G-Cloud is still woefully underfunded and under-resourced, and its members are still flogging away evenings and weekends to maintain the excellent service buyers and suppliers have enjoyed..It’s time to get your hand in the Cabinet Office’s financial director’s pocket and get this key programme funded. Or all the great stuff that you want to do at low cost and high-speed will stall.
While originally the estimates for G-Cloud staffing were in the region of 20 people, there are in reality only 5 - and most of them are part time.
This of course makes their achievements to date all the more impressive.
But the report tacitly queries how sustainable this situation is.
To date the G-Cloud Programme has made considerable progress despite limited resources. The challenge now is to fundamentally change government IT buying behaviours and key to this is reshaping the programme to focus on the commercial aspects of the Cloudstore as a retail proposition, improving the user experience and engaging the buying community. A commercial business case is being drafted to release funds and headcount to reach the ambitious cultural and financial objectives.
More money or a new home?
So, maybe more money and more people? Possibly. Or maybe there's another option?
It's long been rumoured that the G-Cloud programme will be absorbed into the wider Government Digital Service (GDS) - and I'm hearing a lot of whispers across the UK cloud and public sector markets over the past couple of weeks that just such a move may in fact be round the corner.
If true, this could be a very good move. GDS was set up within the ERG to
to ensure the government offers world-class digital products that meet people’s needs.
Bringing G-Cloud under GDS would make a lot of sense in many respects. All roads do after all lead back to the central Digital by Default policy where the emphasis shifts from traditional technology paradigms to digital transactions as standard.
There is a lot of confusion in some quarters about what is digital and what is IT. When you state what the nomenclature is and what things actually mean, which is what the manual does. Digital is a transformation play, it is about transforming the business, it just happens to involve quite a lot of technology.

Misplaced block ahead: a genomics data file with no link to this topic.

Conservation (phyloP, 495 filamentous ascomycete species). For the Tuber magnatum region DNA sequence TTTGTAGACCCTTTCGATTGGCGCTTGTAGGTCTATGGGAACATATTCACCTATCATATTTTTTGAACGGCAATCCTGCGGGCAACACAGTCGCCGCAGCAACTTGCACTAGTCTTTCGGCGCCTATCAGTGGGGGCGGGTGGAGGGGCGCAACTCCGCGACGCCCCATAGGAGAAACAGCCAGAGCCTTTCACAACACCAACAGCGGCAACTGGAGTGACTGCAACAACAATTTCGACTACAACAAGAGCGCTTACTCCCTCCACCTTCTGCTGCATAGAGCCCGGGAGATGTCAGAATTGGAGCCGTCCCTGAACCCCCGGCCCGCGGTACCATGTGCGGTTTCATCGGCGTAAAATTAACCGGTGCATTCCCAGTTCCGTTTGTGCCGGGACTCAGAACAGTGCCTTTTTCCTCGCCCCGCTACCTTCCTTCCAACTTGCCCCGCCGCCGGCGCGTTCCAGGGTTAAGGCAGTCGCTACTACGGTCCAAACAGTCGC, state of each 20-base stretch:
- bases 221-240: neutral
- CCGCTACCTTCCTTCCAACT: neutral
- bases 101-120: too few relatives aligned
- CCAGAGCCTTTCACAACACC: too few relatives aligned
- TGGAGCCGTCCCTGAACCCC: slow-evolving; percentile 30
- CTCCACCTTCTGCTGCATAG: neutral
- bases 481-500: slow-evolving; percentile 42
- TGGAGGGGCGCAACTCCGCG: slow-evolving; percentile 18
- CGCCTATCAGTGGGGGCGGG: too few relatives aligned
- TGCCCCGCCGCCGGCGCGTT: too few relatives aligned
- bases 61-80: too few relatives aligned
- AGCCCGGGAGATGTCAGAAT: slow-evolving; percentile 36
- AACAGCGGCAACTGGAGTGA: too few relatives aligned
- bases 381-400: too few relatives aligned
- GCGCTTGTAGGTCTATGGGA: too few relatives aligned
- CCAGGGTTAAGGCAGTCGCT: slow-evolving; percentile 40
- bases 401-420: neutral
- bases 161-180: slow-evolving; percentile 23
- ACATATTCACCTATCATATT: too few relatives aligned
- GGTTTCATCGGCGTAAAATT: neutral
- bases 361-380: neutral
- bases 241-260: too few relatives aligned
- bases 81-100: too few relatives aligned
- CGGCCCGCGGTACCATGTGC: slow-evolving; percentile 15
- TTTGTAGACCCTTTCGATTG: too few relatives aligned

Maxwell also makes the telling point that cloud computing is changing the nature of everything, including technology:
That is a really big cultural change. This is our way of making sure people are aware of that transition.
Bringing G-Cloud under the wider GDS remit would also be a logical next step to the Public Cloud First mandate that has been imposed on central government. Policing that is going to take more resources than the current G-Cloud structure can muster. No point in having a stick if you're not ready to hit someone with it...
Denise McDonagh, the current G-Cloud programme director, made the point last month that there's still a long way to go with the G-Cloud and there is no room for complacency:
"We must continue to raise awareness, and make the buying process easier and clearer still. This is about helping the marketplace through to a position of relative stability and maturity – where we no longer talk about G-Cloud as a novelty; but when it’s just there, an accepted and routine way for the public sector to buy IT; when you can find the services that meet your needs; when we’re offering the services that users want; and when there is real competition that means we can do all this for substantially less than today.
"Yes, we’ve come a long way, and yes, I believe G-Cloud is a real game-changer, but we’re not there yet, and there is still more to be done if we’re to see a lasting transition in our way of thinking about how we choose and use IT."
All told, the way ahead for the G-Cloud programme is most likely as part of a wider strategy, but still maintaining its own identity as something to champion.
There are still sceptics and cynics about the G-Cloud in a way that there are not about GDS and its work.
Being part of a bigger whole might well go some way towards convincing the laggards and luddites that the government is serious about this cloud stuff and it's time to buck up their ideas.